The easiest way to do this is probably with a vbar_stack. Here’s an example, approximating your example:
from bokeh.plotting import figure, show from bokeh.models import ColumnDataSource x = [2012, 2013, 2014, 2015, 2016] y1 = [10, 12, 11, 20, 19] y2 = [130, 108, 94, 80, 110] y3 = [40, 80, 40, 50, 46] light_blue = '#90c9f5' med_blue = '#5f9cd9' orange = '#f29456' source = ColumnDataSource(dict(x=x, y1=y1, y2=y2, y3=y3)) p = figure(title=None, plot_width=600, plot_height=400, min_border=0, toolbar_location=None, x_range=(2011.5, 2016.5), y_range=(0, 250)) p.vbar_stack(['y1', 'y2', 'y3'], x='x', width=1, color=[orange, med_blue, light_blue], source=source) p.grid.grid_line_color = None p.xaxis.ticker = x p.yaxis.ticker = [0, 80, 160, 240] p.axis.minor_tick_line_color = None show(p)
Hi carolyn, thanks for the solution, it is almost perfect. However I have run into a performance issue when applied to my use case. I have created an interactive dashboard which plots a large amount of timeseries data, approximately 10 years of half-hourly sampled data. The varea_stack method performs very well when zooming and panning the plot but interpolates between data points, while the vbar_stack method renders the data how I’d like but zooming and panning is very slow. Is there a way to get the best of both worlds? A working example is shown below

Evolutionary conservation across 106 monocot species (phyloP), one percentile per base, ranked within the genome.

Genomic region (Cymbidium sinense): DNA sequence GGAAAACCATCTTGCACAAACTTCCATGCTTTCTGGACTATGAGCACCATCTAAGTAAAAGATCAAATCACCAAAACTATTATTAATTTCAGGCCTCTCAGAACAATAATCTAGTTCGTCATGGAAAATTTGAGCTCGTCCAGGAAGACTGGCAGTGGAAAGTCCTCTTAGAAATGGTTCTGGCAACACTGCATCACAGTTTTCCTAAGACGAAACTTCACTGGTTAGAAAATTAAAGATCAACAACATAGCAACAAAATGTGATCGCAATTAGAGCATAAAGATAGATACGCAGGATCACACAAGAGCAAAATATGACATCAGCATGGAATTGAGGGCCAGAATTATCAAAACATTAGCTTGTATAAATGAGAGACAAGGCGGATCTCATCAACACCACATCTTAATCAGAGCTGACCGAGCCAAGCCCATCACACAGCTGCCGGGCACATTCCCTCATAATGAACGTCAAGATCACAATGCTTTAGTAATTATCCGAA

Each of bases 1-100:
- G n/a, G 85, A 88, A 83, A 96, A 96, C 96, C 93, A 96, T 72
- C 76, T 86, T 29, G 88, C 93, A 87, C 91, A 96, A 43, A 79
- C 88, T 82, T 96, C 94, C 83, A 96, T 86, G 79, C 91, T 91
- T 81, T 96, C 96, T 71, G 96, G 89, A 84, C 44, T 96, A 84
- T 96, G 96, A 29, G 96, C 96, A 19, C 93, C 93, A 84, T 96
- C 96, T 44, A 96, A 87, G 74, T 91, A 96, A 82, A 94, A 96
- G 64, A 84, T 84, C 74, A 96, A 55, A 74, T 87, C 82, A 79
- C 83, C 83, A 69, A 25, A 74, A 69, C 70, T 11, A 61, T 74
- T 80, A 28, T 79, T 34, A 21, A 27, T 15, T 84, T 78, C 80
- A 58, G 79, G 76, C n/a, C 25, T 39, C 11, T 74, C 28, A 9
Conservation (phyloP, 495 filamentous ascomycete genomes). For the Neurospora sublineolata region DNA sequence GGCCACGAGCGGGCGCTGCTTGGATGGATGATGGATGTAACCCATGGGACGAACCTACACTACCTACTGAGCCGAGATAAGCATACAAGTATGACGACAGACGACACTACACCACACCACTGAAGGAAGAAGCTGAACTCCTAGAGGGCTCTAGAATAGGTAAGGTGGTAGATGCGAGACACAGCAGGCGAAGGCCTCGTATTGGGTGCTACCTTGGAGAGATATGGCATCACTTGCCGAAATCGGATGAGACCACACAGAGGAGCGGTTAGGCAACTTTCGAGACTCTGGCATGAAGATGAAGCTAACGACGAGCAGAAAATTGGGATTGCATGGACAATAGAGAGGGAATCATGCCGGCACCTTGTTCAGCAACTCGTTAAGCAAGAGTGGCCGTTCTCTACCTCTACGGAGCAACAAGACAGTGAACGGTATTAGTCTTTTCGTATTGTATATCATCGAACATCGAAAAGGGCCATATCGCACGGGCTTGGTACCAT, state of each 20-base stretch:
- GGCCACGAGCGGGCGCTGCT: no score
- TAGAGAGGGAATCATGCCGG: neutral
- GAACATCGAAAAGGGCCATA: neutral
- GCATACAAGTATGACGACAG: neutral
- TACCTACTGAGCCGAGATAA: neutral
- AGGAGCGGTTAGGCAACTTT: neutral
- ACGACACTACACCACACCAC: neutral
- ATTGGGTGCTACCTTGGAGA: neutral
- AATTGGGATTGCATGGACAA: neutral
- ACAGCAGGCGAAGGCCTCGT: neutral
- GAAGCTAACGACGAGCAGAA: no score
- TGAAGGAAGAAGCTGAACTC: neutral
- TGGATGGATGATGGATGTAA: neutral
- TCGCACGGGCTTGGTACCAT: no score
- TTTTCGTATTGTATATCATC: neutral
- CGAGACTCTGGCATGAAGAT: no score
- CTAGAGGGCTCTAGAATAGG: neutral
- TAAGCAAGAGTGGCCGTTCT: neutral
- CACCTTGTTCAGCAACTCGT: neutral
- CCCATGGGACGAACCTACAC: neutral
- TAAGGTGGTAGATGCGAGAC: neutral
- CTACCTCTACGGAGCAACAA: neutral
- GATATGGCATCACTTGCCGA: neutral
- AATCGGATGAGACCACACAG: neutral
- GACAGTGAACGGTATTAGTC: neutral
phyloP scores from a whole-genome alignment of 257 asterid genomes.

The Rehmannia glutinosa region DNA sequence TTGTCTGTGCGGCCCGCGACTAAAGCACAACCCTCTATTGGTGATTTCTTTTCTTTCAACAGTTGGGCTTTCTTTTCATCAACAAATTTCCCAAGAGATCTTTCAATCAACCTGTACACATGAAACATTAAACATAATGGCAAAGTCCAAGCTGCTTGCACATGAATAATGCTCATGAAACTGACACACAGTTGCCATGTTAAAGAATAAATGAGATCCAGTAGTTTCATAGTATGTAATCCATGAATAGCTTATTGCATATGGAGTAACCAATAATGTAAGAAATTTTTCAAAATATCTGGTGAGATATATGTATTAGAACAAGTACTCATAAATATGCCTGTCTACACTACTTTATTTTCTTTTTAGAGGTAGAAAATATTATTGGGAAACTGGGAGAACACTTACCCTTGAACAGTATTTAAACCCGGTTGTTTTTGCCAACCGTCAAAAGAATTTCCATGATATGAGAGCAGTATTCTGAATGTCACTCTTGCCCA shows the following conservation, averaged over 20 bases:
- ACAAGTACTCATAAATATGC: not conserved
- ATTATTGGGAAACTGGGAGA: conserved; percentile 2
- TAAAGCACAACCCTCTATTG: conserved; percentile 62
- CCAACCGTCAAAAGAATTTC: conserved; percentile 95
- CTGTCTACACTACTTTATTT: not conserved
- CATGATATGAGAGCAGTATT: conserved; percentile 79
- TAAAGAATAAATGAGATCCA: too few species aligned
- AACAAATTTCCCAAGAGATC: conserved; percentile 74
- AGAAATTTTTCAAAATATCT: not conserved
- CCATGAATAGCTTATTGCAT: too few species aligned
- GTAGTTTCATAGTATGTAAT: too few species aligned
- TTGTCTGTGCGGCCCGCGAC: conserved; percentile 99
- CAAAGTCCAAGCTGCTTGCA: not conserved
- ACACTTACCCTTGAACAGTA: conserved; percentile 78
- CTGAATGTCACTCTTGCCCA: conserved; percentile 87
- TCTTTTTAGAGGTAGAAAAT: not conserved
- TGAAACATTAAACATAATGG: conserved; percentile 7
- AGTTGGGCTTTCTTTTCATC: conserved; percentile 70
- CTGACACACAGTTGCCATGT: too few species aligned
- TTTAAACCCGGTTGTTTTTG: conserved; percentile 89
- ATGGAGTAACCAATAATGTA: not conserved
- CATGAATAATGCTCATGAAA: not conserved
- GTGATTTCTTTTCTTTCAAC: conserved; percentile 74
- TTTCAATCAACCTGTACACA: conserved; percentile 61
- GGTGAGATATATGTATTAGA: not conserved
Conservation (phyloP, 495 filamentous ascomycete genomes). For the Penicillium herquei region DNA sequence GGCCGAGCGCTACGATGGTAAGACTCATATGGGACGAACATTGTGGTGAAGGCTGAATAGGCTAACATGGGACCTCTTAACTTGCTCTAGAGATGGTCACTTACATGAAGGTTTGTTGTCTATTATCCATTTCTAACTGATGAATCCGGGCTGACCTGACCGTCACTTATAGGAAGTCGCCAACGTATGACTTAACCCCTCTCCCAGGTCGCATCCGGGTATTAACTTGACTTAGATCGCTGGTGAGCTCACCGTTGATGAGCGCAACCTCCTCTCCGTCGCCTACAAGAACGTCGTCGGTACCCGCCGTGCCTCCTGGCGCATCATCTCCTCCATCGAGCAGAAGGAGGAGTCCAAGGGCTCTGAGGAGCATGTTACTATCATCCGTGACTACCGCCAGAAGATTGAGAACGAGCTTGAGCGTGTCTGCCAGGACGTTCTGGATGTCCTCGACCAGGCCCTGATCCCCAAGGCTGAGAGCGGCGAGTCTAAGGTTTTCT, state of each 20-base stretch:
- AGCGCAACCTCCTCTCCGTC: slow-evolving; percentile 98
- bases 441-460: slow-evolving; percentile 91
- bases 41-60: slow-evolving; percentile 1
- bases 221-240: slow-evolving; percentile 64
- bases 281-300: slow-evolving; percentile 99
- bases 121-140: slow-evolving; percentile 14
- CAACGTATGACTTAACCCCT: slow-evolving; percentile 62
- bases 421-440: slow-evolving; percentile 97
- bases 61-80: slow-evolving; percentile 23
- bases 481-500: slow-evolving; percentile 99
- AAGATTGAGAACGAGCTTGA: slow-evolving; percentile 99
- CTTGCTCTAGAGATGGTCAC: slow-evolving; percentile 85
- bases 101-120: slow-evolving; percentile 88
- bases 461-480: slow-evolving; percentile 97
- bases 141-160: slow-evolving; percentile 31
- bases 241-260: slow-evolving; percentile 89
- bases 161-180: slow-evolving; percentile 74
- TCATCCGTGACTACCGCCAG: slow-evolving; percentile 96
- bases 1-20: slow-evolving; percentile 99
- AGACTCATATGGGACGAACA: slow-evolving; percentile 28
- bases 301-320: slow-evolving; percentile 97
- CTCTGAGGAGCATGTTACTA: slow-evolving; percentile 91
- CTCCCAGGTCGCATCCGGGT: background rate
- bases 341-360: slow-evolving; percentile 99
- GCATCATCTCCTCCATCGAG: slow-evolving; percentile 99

from bokeh.plotting import figure, show import pandas as pd import numpy as np n = 10 df = ( pd.DataFrame( index=pd.date_range(start='2020-1-1', freq='AS', periods=n), data=np.arange(n)[::-1], columns=['A'], ) .resample('30T') .pad() .iloc[:-1] .assign(B=lambda x: 1 * ((x.index.hour >= 7) & (x.index.hour < 22))) ) kwargs = dict( stackers=['A', 'B'], x='index', color=['blue', 'green'], source=df, ) # Slow p1 = figure(output_backend="webgl", x_axis_type="datetime") p1.vbar_stack( width=30*60*1E3, # Width in milliseconds **kwargs ) show(p1) # Fast p2 = figure(output_backend="webgl", x_axis_type="datetime") p2.varea_stack(**kwargs) show(p2)
@rjz I am afraid a stacked (or filled)
Step glyph does not exist at present. It’s possible that there may be a way to get
varea_stack to work with “vertical” segments, but you would need to add those extra points manually in to the data before it is plotted. I’m also not certain that it would work, it’s just something you could try.
All that said, I think the underlying issue is simple the size of your data being so large. 10 years of data at that resolution is
10*365*24*2*2 ~ 350k (x,y) points for each line, that all has to be sent to the browser. That’s getting to be out of scope for where Bokeh performs well.